They won’t admit they chose a road instead of a railway from Dublin through County Meath, because it will open up land for development. They lied about it, and they continue to lie about it as the destruction, under a lame duck Green heritage minister, continues apace.
The big crisis in Ireland now is the forthcoming withdrawal, by Aer Lingus, of its services from Shannon to Heathrow.
Most politicians are in hiding.
Some local yokels are making noise.
But the government politicians who have surfaced – they managed to get to fund raisers at Galway Races in huge numbers, but have disappeared at the first sign of trouble – are engaging in the aforementioned double, treble and quadruple speak.
Democracy is a good idea in principle.
There is, likely as not, no better alternative.
But why is it, when it comes to election time, the choice presented to us is between one gobshite and another?
I would love if someday, some brave politician took up my late mother’s idea which might, ultimately, get some smart, honest, cultured people elected.
Sadly, as with culture, bravery and politics are alien to each other too.
Anyone know any half decent benign dictators who are looking for work?

3 comments:

Anonymous said...

I agree. I would go further, I would make voting in elections compulsory as it is in Australia; it is civic duty.

If it was compulsory, it would be necessary to have a "None of the above" option.

Brendan Martin said...

If everyone was made to vote in the same way as we are made to pay taxes, then a "None of the above" box would be required. The result would be more representative of the electorate's wishes than is now the case.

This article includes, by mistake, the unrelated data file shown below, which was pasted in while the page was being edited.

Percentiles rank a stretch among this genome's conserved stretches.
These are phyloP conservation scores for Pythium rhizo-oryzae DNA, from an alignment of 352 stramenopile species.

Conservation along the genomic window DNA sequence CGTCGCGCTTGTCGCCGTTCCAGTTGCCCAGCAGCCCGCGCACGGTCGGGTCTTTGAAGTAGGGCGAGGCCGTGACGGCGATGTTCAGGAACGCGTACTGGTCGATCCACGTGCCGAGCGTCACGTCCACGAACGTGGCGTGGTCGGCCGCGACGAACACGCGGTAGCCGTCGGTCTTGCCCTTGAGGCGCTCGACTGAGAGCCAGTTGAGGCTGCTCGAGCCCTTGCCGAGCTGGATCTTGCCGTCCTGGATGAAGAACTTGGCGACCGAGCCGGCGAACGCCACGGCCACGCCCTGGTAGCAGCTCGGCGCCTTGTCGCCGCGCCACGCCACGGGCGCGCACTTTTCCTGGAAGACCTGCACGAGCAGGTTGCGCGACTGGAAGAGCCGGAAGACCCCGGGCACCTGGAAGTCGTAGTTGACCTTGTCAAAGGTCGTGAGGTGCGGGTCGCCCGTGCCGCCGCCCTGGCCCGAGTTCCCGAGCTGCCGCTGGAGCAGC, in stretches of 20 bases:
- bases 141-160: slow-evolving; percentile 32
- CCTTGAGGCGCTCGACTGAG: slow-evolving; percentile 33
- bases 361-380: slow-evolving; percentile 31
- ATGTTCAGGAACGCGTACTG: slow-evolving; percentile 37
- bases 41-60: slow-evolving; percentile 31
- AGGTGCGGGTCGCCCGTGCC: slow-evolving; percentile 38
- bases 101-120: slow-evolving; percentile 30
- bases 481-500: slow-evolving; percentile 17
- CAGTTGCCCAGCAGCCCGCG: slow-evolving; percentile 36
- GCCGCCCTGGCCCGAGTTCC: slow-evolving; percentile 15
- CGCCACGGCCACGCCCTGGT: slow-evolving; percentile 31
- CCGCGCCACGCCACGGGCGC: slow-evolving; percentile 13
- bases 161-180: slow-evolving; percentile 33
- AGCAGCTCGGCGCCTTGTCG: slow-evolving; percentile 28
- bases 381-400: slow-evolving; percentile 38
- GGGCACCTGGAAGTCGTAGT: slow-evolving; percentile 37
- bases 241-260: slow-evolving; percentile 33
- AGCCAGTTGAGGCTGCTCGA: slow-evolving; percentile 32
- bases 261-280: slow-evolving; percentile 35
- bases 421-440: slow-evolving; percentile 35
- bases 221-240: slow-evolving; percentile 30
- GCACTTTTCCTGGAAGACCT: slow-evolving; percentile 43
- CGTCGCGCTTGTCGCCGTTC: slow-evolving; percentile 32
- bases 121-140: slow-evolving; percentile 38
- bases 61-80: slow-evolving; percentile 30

Speaking of "None of the above", I am reminded that in the early days of an election campaign, a candidate would stand but withdraew before the ballot. The candidate's name? A N Other.

Good night!

Anonymous said...

I know you're being tongue in cheek with the None of the Above idea but it's not politicians that are the problem, it's us. We get the politicans and the government we deserve, for good or for bad.

It must be for good because we've chosen to return the party that formed the bulk of the last government to have another go at it.

A None of the Above option on the ballot would just be an idiots charter for the usual people who never take time to read a newspaper or study the difference between one party's policies and anothers, they just lump them all into a catch-all pot.

If Tara is your thing then the Green party in single-party government was the only option ever likely to prevent something like Lismullen from happening. Coalition forces even the most principled party to compromise, it's just the reality that exists.

The concession, however hard to swallow for a green minister, in permitting Lismullen's organised destruction may, I hope, be balanced by other measures yet to be revealed in public.

The None of the Above box wouldn't make this a better country. A better informed public would. As a journalist do you ever wonder whether the commerciality of news today has tended to promote coverage of sexy news like the Joe O'Reilly case to the detriment of the boring old public interest news?